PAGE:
Among the 18 countries in which AU operates in, Malaysia ranks relatively high with the corruption perception index (CPI) of 49. Owing to high cases of corruption, its anti-corruption committee declared corrupt business practices as the leading economic enemy and planned to sensitize over 20,000 citizens monthly to fight corruption (“Malaysia,” 2017). The dominant perceived risks of corruption are bribery, government scandals, and overreliance on petroleum products. Comparatively, Nicaragua ranks relatively low with the CPI of 26 (“Nicaragua economy,” 2016). The International Labor organization established that tax evasion, weak property rights, and underdevelopment are corruption perceived risks in Nicaragua.

Global Business Strategy and Organization

UA’s market penetration strategy involves alliances and licensing agreements with foreign firms to supply top quality raw materials and distribute the company’s products to the local customers. Khan and Khalique (2014) argue that the formation of production alliances reduces risk investments by facilitating continuous company analysis and improvement to promote the establishment of robust production chains. This approach to the foreign market is essential to UA market growth due to its small capital and customer base. UA’s corporate managers are highly skilled in risk aversion and maintenance of an efficient and straightforward exit strategy. According to Gaspar et al. (2014), the major exit strategy involves short-term licensing agreements with affiliate companies in the foreign market to reduce costs.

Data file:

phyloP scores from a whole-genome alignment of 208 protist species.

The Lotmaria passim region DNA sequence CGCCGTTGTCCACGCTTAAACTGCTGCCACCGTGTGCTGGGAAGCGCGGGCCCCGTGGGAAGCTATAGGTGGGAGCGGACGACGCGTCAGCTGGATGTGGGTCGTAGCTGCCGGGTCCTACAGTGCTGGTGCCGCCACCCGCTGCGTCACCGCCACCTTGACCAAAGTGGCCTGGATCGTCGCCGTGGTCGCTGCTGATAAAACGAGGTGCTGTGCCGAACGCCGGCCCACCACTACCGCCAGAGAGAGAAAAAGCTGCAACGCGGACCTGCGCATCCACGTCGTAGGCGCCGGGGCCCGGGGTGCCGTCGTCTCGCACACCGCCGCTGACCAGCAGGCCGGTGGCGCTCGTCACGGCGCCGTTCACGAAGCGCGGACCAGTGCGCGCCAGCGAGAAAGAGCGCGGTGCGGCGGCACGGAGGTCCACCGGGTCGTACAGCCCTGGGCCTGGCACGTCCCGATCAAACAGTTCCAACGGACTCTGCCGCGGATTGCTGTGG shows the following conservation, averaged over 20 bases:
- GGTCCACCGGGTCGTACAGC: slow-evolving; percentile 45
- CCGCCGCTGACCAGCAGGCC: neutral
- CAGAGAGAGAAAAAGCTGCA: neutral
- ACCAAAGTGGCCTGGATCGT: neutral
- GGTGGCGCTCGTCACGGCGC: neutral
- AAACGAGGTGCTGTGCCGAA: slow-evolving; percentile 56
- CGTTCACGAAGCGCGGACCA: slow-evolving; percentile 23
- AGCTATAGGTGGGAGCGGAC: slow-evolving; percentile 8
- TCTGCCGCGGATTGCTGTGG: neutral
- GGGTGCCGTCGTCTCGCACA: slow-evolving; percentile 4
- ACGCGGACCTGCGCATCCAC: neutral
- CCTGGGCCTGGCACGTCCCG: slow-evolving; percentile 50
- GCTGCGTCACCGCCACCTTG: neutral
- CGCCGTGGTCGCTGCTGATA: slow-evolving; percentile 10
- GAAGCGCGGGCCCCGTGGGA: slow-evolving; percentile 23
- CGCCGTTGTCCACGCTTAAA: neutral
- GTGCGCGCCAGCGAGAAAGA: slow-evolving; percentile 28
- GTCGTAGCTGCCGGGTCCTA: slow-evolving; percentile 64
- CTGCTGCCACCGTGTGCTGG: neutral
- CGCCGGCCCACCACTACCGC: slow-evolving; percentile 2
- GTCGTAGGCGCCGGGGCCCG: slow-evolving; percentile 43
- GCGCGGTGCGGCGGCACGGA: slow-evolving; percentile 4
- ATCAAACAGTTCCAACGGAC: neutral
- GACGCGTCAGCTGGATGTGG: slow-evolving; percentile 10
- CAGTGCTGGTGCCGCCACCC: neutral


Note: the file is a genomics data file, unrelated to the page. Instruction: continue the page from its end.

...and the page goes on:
UA business operations focus on enhanced corporate social responsibility through the production of high-quality products, environmentally friendly production and business activities, and sponsorship programs. The company follows strict processes in the selection of its affiliated companies and conducts full training of all its employees in maintaining high company ethical standards and legal regulations governing its business activities across the globe (Gaspar et al., 2014). UA Give Back Team champions the enhancement of corporate social responsibility through employee participation in community projects. UA’s commitment to the continued invention of high-quality performance apparel to promote athletes’ achievement is in line with the company’s mission to enhance athletes’ performance through the improvement of product design and quality (Under Armour, 2017). The corporate managers have adopted a client-oriented business strategy formulation, which is lined with the company’s mission statement thus facilitating the development of quality productions and client engagement practices.